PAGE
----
By Jim Birchfield

The Java Cryptography Extension (JCE) is now a core part of Java SDK 1.4. Basically, it’s a set of packages that provide a framework and implementations for encryption, key generation and agreement, and Message Authentication Code (MAC) algorithms. This article will explore the installation and utilization of JCE.

Note that although the JCE is now a core package in Java SDK 1.4, we’ll demonstrate how to configure it using Java SDK 1.2 or higher (static installation). Also, I’ll cover how to use security providers with no setup at all (dynamic installation). Finally, I’ll demonstrate how to create a key and a cipher and how to perform basic data encryption and decryption.

What is a provider?

A provider is the underlying implementation of a particular security mechanism. There are several providers, some of which are freely available and others that are quite costly. Companies that offer providers include IBM, Bouncy Castle, and RSA. Later in this series, we’ll examine the RSA implementation from Bouncy Castle. Sun provides details on how to implement your own provider.

Static installation
Before using or installing JCE, you must first obtain the library from the Sun Web site. JCE contains Sun’s own security provider, SunJCE. To statically add SunJCE to your list of default providers, you need to edit the security properties file:

  • <java-home>\jre\lib\security\ (Win32)
  • <java-home>/jre/lib/security/ (UNIX)

For instance, if you installed the JDK on a Windows machine in the folder C:\jdk1.3, you’d need to edit this file:

  • C:\jdk1.3\jre\lib\security\
  • To install the SunJCE, you’d add the following line to the above file:

    Substitute n with the priority for this provider.

    Listing A demonstrates how you can view information about installed providers. The output displayed in Listing B shows information the provider supports, such as the available algorithms.

    Dynamic installation
    Listing C shows how to dynamically load a provider at runtime. It should be noted that when you invoke Security.addProvider(…), the provider is available to the entire JVM.

    As stated previously, when you install a provider, you provide a number to indicate its priority. When an implementation is called for, the JVM will search through all installed security providers according to their priority and use the first provider it finds that implements the requested algorithm. You can also explicitly call for a given provider by including additional arguments to certain method calls, as we will see later.

    Implementation details
    The JCE API consists of numerous classes and interfaces for working with several kinds of algorithms and security features. In this first installment, we’ll deal with using a popular symmetric algorithm, Data Encryption Standard (DES).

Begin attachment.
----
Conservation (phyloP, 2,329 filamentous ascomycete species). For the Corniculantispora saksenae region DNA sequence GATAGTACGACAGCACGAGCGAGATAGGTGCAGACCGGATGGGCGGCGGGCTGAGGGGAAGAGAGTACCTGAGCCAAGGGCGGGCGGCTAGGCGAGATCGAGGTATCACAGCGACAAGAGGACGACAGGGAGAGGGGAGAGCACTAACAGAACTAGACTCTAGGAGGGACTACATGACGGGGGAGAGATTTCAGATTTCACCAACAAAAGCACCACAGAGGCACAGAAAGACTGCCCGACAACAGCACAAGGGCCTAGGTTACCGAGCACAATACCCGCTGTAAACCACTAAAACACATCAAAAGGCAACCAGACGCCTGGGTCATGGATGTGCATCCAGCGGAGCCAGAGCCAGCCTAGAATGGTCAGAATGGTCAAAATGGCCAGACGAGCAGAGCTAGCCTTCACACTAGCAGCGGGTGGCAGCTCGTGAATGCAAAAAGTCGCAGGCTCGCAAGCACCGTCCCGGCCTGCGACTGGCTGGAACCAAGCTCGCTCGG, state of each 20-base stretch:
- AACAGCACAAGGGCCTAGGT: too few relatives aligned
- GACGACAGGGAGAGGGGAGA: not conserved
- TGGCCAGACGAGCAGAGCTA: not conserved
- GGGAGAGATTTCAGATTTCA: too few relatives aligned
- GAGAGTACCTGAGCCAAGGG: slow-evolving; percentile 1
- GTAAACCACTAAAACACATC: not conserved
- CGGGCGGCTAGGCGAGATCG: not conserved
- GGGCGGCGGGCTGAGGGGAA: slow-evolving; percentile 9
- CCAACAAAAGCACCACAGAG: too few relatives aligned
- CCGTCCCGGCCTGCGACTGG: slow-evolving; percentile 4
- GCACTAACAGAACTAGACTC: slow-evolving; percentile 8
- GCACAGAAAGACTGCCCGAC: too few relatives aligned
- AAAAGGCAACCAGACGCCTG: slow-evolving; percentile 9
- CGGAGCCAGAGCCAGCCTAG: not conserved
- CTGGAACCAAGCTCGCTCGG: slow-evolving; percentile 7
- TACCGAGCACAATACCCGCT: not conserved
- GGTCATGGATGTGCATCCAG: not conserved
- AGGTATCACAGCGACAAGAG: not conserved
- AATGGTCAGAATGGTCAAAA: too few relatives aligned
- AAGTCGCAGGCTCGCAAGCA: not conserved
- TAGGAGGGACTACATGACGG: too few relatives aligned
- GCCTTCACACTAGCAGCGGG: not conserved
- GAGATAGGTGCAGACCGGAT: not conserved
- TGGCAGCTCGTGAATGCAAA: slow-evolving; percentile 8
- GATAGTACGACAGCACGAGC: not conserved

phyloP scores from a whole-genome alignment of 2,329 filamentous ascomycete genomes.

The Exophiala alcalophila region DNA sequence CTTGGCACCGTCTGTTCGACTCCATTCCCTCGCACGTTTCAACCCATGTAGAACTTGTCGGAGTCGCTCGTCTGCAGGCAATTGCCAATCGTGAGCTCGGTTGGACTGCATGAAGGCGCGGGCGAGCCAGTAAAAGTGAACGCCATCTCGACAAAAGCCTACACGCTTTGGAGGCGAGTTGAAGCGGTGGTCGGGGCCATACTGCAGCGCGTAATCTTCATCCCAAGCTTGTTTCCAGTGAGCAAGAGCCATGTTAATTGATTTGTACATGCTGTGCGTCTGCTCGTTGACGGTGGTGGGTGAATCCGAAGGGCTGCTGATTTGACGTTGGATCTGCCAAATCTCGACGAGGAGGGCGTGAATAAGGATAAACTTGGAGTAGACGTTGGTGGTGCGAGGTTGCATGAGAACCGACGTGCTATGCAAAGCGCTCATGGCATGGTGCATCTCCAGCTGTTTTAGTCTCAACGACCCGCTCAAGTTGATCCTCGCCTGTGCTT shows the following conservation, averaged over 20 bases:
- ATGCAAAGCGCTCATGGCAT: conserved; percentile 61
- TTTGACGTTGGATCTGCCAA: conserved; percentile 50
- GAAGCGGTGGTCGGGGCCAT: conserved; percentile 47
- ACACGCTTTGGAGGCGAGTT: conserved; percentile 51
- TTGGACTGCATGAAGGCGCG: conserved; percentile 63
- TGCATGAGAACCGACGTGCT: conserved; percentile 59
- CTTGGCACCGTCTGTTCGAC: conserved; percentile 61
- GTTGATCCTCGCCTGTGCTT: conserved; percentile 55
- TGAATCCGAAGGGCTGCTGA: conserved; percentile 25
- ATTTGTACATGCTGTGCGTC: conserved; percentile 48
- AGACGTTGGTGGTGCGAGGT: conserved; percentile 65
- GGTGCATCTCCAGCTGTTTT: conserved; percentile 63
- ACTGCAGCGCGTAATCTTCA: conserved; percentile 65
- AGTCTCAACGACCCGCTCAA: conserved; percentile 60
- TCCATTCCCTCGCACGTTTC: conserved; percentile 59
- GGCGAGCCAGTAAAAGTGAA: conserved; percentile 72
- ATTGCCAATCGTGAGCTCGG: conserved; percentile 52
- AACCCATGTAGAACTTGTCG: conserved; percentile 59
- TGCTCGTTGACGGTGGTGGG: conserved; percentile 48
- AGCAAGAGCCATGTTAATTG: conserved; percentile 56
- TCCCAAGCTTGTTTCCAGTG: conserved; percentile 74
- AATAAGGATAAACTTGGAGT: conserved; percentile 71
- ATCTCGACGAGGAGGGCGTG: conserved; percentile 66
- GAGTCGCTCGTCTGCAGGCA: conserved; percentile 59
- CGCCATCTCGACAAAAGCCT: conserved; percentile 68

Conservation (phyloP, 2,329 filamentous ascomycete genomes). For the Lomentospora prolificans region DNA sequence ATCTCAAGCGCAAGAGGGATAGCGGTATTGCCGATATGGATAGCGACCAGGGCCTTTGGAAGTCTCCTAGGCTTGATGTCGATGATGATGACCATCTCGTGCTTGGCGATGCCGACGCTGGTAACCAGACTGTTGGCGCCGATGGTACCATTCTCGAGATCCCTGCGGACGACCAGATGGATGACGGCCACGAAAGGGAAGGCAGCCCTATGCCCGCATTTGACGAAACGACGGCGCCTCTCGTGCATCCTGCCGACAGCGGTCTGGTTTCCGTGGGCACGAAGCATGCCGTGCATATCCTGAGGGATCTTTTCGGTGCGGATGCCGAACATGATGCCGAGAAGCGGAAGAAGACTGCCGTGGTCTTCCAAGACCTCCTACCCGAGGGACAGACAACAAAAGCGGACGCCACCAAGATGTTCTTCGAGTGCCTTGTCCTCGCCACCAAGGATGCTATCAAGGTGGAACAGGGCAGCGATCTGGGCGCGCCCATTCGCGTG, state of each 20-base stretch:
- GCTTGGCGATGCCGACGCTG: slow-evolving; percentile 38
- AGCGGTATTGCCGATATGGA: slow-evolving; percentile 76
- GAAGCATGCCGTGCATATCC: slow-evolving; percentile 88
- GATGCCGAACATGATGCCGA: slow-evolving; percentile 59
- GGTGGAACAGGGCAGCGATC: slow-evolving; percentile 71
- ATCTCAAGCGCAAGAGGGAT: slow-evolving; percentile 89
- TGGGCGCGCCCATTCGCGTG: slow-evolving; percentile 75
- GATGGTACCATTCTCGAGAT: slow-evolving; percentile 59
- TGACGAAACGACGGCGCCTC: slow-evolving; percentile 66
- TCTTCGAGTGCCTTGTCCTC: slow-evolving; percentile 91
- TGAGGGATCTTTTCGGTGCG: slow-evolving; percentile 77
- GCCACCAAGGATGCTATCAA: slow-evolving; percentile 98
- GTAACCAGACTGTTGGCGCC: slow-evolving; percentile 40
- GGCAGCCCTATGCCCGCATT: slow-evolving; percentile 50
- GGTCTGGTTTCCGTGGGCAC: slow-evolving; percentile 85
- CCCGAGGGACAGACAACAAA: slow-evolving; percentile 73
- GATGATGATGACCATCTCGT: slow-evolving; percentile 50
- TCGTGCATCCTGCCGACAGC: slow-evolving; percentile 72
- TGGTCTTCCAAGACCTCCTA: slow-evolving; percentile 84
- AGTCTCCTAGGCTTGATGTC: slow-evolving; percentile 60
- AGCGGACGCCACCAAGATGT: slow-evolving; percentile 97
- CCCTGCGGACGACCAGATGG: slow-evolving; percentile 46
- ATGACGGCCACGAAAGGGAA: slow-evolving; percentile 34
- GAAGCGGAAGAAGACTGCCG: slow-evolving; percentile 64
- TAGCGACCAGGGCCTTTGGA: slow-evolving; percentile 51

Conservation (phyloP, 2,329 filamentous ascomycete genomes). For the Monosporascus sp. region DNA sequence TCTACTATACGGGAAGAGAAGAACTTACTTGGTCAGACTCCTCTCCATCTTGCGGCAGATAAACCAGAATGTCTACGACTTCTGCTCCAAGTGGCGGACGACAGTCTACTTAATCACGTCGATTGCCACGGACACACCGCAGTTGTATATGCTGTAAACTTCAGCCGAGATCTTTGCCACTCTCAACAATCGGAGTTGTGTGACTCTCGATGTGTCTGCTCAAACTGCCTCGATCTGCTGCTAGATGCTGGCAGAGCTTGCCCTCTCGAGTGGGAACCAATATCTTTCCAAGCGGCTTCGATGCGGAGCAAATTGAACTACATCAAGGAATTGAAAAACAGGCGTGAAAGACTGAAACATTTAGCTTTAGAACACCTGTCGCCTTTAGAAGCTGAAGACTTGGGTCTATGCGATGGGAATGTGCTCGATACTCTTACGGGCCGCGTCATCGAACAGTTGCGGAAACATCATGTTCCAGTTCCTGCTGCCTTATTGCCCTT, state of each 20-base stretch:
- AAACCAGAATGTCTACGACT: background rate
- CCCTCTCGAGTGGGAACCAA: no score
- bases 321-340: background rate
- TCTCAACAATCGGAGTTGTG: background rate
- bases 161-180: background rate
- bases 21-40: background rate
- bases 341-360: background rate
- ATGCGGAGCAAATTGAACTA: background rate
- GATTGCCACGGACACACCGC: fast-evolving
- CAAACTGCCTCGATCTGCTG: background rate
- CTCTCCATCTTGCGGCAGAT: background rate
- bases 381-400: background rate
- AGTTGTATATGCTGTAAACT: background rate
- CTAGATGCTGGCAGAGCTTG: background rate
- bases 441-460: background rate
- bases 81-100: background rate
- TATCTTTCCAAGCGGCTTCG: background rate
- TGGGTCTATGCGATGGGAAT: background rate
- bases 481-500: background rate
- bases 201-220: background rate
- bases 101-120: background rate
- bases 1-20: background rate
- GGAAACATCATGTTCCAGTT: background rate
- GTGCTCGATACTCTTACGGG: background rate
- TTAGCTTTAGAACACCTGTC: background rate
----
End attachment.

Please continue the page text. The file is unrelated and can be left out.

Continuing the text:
Generating keys
    Listing D shows how to initialize a KeyGenerator and generate a key.

    To generate a key, we must first get an instance of a KeyGenerator. This is accomplished by invoking the static method getInstance of the KeyGenerator class. We use a plain vanilla DES algorithm with no mode or padding scheme. Optionally, you could pass in something like this:

    This provides a DES algorithm, with the Electronic Codebook (ECB) mode and PKCS#5 style padding. A second String parameter can be passed to specify provider implementation to use, but it is not necessary:
    KeyGenerator kg = KeyGenerator.getInstance(“DES”);

    Once we have our KeyGenerator, we invoke the generateKey method to get our key:
    Key key = kg.generateKey();

    Generating a cipher
    We generate a cipher in much the same way that we generate a key. We must invoke the static method getInstance in the Cipher class. The parameters for this method work exactly as with KeyGenerator:
    Cipher cipher = Cipher.getInstance(“DES”);

    Listing E shows how to do this.

    Encrypting and decrypting data
    Encryption works at the byte level, so almost anything can be encrypted. Once you have a key and a cipher, you’re ready to go. It should be noted that the same algorithm must be used for both the key and cipher. You cannot have a key initialized with DESede and a cipher initialized with DES. The Cipher object uses the same methods to encrypt and decrypt data, so you must initialize it first to let it know what you want done with the data:
    cipher.init(Cipher.ENCRYPT_MODE, key);

    This call initializes the Cipher object and gets it ready to encrypt data. The simplest way to encrypt data is invoking the doFinal method on the Cipher object passing in a byte array:
    byte[] data = “Hello World!”.getBytes();
    byte[] result = cipher.doFinal(data);

    The result will now contain the encrypted representation of the passed-in data. It’s just as easy to decrypt the same data. But before we can do that, we must reinitialize the Cipher object and get it ready for decryption:
    cipher.init(Cipher.DECRYPT_MODE, key);

    Once we do this, we are ready to decrypt:
    byte[] original = cipher.doFinal(result);

    Now, original should now be identical to data. See Listing F for the full source code.

    JCE is a powerful API, allowing numerous types of encryption, as well as several other security-related tasks. We’ve seen how to install the JCE both statically and dynamically, as well as use a symmetric encryption algorithm to encrypt and decrypt a simple message. In part two of this series, we’ll take what we have learned in this article and apply it to a real-world scenario. I’ll show you how to write a simple wrapper that can be used with sockets to encrypt all network traffic for your applications.